At this point the US, the advanced economies (and now likely even some emerging market economies) will experience an ugly recession and an ugly financial and banking crisis regardless of what we do from now on. What radical policy action can only do is preventing what will now be an ugly and nasty two-year recession and financial crisis from turning into a systemic meltdown and a decade long economic depression. The financial and economic conditions are extreme; thus extreme policy action is needed now to save the global economy from an ugly depression.

{end Prof Roubini’s article}


If you are new to this site, please glance at the archives below.  You may find answers to your questions in these, such as the causes of the present crisis.  I have been writing about these events for several years; since November 2007 on this site.  As you will see explained in these posts, the magnitude of the events now happening is beyond what most Americans have — or can — imagine.

Please share your comments by posting below.  Please make them brief (250 words max), civil, and relevant to this post.  Or email me at fabmaximus at hotmail dot com (note the spam-protected spelling). 

Some FM posts about the current crisis

For a full listing see the FM reference page about the Financial crisis – what’s happening? how will this end?.

A few of the most important posts warning about this crisis

This crisis has long been forecast by many, including in articles on this site.  Even now that we are in the whirlwind, these provide valuable background material on its causes — and speculation about the results.  To see the all posts on this subject, go to the FM reference page about The End of the Post-WWII Geopolitical Regime.  Here are some of those posts.

  1. A brief note on the US Dollar. Is this like August 1914?, 8 November 2007 — How the current situation is as unstable financially as was Europe geopolitically in early 1914.
  2. The post-WWII geopolitical regime is dying. Chapter One, 21 November 2007 — Why the current geopolitical order is unstable, describing the policy choices that brought us here.
  3. We have been warned. Death of the post-WWII geopolitical regime, 28 November 2007 — A long list of the warnings we have ignored, from individual experts and major financial institutions (links included).
  4. Death of the post-WWII geopolitical regime, III – death by debt, 8 January 2008 – Origins of the long economic expansion from 1982 to 2006; why the down cycle will be so severe.
  5. Geopolitical implications of the current economic downturn, 24 January 2008, – How will this recession end?  With re-balancing of the global economy, so that the US goods and services are again competitive.  No more trade deficit, and we can pay out debts.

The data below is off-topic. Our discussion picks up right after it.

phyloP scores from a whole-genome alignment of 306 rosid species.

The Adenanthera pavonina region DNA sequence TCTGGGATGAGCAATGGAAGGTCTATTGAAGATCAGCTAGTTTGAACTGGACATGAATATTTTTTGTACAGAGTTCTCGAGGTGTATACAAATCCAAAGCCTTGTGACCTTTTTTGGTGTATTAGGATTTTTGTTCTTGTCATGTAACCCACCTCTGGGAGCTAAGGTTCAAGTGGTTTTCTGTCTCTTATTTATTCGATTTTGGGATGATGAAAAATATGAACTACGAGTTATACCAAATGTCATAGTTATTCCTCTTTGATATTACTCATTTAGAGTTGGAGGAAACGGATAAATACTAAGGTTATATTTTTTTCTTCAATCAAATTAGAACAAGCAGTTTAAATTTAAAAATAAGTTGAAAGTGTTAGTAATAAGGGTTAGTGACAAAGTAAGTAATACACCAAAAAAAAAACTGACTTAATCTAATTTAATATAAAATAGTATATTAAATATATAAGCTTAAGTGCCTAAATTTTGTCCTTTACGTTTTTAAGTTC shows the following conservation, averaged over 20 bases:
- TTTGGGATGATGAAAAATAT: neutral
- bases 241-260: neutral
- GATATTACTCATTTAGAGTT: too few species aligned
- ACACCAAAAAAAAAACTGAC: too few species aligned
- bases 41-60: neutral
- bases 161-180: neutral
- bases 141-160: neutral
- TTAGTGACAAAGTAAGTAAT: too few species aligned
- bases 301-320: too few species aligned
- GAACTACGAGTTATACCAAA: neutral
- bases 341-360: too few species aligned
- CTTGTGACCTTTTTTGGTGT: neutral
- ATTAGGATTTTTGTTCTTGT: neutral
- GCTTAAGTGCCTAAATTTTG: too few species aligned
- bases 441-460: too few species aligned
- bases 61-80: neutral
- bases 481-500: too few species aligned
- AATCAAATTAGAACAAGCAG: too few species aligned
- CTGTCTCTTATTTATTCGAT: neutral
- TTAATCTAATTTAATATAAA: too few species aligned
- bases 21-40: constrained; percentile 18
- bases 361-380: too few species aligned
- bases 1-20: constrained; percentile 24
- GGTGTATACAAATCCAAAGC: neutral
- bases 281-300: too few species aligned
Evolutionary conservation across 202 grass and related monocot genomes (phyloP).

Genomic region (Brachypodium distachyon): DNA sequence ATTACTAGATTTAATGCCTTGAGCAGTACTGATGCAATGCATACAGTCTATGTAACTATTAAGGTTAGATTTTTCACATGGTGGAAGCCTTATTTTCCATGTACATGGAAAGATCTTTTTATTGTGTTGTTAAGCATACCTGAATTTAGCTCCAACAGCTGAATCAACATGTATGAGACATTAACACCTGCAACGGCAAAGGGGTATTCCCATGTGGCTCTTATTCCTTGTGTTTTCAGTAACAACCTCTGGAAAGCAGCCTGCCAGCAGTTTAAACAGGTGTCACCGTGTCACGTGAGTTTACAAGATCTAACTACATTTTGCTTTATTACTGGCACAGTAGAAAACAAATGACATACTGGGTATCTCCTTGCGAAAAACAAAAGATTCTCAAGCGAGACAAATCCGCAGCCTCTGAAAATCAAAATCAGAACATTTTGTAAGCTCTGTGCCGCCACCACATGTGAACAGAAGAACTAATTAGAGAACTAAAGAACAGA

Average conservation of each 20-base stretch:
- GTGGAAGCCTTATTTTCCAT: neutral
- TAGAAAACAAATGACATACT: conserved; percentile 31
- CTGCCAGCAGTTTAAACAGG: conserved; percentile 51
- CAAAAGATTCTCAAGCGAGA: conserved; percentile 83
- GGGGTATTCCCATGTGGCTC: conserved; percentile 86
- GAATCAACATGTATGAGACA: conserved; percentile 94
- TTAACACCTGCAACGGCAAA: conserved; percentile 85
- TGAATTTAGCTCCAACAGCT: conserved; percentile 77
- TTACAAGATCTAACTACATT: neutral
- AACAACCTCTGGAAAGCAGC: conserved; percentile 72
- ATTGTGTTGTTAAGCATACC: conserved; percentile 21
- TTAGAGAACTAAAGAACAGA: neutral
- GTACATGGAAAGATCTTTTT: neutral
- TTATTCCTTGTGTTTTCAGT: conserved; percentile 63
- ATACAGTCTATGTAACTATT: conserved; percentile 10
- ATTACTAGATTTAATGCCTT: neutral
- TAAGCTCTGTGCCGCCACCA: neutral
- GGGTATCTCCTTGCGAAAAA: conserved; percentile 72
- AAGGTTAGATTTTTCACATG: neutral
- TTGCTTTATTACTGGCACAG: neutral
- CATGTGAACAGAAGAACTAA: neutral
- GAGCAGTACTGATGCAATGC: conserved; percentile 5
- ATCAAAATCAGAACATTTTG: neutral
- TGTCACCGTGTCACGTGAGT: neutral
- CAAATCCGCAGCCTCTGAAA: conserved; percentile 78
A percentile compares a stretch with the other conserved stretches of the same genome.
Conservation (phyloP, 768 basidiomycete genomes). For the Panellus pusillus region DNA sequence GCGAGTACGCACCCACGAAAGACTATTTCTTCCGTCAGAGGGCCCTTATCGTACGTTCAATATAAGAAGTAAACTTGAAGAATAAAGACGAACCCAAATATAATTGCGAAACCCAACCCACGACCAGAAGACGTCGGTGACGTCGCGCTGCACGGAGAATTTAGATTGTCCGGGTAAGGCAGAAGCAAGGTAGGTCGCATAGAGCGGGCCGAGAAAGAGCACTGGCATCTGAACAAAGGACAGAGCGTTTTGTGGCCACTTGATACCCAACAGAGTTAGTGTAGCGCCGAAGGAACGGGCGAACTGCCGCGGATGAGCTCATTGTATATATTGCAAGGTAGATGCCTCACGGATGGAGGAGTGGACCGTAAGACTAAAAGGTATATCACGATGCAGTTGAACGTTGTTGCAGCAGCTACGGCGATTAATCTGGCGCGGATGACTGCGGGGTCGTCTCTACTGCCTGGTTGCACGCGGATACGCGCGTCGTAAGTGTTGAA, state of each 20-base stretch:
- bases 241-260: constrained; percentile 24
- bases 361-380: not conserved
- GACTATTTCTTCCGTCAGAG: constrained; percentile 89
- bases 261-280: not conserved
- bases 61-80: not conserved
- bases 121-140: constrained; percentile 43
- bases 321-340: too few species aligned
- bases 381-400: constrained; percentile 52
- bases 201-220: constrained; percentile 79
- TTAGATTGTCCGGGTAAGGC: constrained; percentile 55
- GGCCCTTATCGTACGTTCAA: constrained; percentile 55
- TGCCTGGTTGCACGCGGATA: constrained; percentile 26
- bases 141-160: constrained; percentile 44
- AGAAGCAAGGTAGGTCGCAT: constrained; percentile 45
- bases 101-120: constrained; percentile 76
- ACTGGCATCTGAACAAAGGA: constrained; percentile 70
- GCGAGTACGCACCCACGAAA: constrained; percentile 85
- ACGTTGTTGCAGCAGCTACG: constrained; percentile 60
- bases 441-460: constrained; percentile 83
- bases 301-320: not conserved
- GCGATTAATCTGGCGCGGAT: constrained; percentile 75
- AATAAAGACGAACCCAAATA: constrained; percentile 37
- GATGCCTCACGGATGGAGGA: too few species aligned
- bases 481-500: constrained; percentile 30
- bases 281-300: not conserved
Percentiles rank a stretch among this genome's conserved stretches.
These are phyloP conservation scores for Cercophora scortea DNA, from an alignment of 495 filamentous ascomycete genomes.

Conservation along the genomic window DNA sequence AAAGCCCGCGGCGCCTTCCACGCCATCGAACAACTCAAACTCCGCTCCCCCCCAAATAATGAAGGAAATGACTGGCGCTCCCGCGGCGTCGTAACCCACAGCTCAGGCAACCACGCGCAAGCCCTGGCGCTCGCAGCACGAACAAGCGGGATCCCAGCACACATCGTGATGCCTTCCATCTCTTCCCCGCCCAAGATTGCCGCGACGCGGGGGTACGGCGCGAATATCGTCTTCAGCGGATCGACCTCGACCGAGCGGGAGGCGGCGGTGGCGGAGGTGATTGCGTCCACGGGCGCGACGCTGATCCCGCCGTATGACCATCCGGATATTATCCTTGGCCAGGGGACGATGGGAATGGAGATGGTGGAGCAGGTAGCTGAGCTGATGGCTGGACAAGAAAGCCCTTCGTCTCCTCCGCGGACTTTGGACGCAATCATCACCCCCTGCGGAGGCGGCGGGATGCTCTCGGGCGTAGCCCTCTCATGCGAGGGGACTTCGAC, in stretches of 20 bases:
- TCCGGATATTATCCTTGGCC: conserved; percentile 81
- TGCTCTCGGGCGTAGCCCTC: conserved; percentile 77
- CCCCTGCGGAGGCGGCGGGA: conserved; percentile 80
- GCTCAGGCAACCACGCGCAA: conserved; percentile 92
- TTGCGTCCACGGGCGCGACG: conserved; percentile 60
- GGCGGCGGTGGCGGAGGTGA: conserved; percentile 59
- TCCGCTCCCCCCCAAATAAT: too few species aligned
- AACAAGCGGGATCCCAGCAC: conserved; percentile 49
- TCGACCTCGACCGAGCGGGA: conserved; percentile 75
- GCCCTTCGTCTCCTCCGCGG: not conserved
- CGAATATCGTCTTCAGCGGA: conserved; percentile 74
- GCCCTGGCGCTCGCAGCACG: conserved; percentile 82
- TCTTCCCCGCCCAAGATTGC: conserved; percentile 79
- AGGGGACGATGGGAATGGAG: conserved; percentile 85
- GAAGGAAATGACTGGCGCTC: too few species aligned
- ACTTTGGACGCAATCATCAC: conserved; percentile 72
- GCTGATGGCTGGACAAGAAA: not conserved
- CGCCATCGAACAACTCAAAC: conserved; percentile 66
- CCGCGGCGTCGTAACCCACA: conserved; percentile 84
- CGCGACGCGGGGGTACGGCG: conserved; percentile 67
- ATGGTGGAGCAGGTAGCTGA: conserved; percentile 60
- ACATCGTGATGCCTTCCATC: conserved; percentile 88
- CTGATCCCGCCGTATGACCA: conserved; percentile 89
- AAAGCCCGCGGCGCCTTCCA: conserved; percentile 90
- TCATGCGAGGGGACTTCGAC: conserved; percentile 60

6. A happy ending to the current economic recession, 12 February 2008 – The political actions which might end this downturn, and their long-term implications.
  7. What will America look like after this recession?, 18 March 208  — The recession might change so many things, from the distribution of wealth within the US to the ranking of global powers.
  8. The most important story in this week’s newspapers , 22 May 2008 — How solvent is the US government? They report the facts to us every year.
  9. The World’s biggest mess, 22 August 2008 — A brillant ex pat looks at America from across the ocean.
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13 Comments leave one →
  1. 4 October 2008 2:10 am

    the lack of reg. capital has been a major contributor to the liquidity crisis. the govt needs to recapitalize all major financial institutions. ideally you would like to see further consolidation but we may nbot have time. preferred shares need to be purchased with a predetermined payback schedule.

  2. Hard Right permalink
    4 October 2008 8:21 am

    Point 3 is completely inaccurate. While there are problems with Financial and Asset-Backed Commercial Paper, there are few problems with Non-Financial Commercial Paper. See the Fed’s own Commercial Paper statistics at
    Fabius Maximus replies: How strange it is that people make such wild claims, with so little basis in fact.

    Roubini: “as the commercial paper market has effectively shut down”
    Your reply: “Point 3 is completely inaccurate” {emphasis added}